We find a bag of weed and some Zig Zag rolling papers in a dresser drawer. The evening before Vickie leaves we smoke a joint while sitting on his twin bed. The faded yellow and green striped bedspread is from my parents’ house. Later, we take a walk over to the canal in the trailer park. It’s balmy outside, and I take off my cardigan sweater. On one of the dogwood trees, someone has hung twinkle lights and little colorful eggs in honor of Easter. They sparkle and sway in the night breeze. I think they are the most beautiful things I have ever seen.

 

Vickie leaves the next morning, and I stay another day. I ride Chris’s old two-wheeler along the streets, noticing that most homes have carports instead of garages. The trunks of tall palms look like elephant legs on the front yards. I see the Easter eggs again on the small tree. Today, they look plastic and ordinary.

 

In the afternoon, the front tire goes flat and I walk the bike back into the trailer park and place it under the eaves on the porch. Tonight, I sleep on Chris’s lumpy bed for the last time, my phone alarm waking me at five in the morning. It’s not yet sunrise when I open the fuse box behind the trailer and turn off the electricity. I close the windows, lock the front door, and step over the cigarette butts on the porch, a last remnant of my brother’s life. I drive to the car rental place. It is empty of people at this hour and there is one other passenger on the shuttle. I am flying back to Denver, to the sleet and rain of early spring.  In my small black suitcase I have documents and papers from Chris’s stash and the only thing I really wanted. It’s a photo of Chris and me when we are about nine and six, taken at the beach. Our sweatshirts match our bathing suits, and Chris is standing right by my side, his arm around my shoulders. He doesn’t look restless or sad or sick. He’s smiling. The sun is on our faces.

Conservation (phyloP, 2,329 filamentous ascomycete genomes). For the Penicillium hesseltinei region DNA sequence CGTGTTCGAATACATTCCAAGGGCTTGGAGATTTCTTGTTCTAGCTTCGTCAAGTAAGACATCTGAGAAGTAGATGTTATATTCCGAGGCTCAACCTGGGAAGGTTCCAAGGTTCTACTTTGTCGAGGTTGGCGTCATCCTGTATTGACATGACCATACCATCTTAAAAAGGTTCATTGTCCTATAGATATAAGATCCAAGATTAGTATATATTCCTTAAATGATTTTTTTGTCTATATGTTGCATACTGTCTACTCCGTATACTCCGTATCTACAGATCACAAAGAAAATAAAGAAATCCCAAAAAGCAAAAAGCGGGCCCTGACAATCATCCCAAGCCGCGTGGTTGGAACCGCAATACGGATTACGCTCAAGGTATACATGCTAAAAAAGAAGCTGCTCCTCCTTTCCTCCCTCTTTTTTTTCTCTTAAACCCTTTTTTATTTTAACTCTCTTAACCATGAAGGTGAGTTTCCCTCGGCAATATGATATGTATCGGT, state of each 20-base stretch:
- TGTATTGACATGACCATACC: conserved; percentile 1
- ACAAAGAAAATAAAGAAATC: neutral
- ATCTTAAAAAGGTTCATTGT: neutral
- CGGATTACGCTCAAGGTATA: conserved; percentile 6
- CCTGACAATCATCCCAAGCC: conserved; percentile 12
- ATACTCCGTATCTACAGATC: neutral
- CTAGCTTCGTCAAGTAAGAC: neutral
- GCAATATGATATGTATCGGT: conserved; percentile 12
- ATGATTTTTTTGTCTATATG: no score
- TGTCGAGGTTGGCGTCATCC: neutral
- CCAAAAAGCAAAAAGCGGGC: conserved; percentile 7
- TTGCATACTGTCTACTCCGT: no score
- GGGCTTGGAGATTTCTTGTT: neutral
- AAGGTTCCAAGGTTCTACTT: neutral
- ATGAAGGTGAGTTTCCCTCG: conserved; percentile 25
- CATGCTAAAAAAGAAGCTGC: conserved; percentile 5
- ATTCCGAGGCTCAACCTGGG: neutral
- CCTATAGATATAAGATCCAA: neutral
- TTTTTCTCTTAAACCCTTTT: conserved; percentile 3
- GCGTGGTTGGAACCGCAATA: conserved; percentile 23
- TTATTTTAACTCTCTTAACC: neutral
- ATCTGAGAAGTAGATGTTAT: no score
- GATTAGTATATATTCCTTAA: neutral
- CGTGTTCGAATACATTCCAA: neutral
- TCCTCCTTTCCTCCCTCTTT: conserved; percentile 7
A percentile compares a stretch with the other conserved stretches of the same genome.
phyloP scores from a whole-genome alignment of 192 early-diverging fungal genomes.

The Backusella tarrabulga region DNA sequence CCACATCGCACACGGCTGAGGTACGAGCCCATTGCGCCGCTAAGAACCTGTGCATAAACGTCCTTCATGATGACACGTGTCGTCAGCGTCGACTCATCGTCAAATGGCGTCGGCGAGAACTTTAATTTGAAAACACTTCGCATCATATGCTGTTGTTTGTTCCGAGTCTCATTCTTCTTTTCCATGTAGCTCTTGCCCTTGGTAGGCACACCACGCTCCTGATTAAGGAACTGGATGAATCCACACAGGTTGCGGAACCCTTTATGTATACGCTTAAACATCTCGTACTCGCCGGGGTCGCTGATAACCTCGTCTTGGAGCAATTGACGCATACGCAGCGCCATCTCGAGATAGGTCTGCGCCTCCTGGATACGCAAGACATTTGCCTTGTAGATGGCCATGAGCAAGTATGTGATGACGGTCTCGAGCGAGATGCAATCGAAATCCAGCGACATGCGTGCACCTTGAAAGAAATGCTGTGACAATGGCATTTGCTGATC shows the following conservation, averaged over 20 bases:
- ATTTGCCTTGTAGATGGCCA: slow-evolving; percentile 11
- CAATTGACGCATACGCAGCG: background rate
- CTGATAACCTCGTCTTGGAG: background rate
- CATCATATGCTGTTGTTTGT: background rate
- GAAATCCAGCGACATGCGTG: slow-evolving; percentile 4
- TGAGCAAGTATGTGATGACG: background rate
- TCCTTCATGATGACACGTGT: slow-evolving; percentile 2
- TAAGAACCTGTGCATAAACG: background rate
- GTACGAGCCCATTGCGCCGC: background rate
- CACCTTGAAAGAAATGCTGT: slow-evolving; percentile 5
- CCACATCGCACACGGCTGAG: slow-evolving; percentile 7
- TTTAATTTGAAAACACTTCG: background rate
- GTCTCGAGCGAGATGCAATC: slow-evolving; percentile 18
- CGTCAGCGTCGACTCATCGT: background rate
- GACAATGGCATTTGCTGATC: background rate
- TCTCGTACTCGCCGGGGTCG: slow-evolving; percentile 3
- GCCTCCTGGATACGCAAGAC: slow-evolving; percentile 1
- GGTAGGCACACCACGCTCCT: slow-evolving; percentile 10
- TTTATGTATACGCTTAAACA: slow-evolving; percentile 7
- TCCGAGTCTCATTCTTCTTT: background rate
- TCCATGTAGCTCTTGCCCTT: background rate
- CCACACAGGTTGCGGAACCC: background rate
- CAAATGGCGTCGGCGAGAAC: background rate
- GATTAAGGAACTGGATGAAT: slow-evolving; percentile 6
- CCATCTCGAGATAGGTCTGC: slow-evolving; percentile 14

Route 7 is published by Dixie State University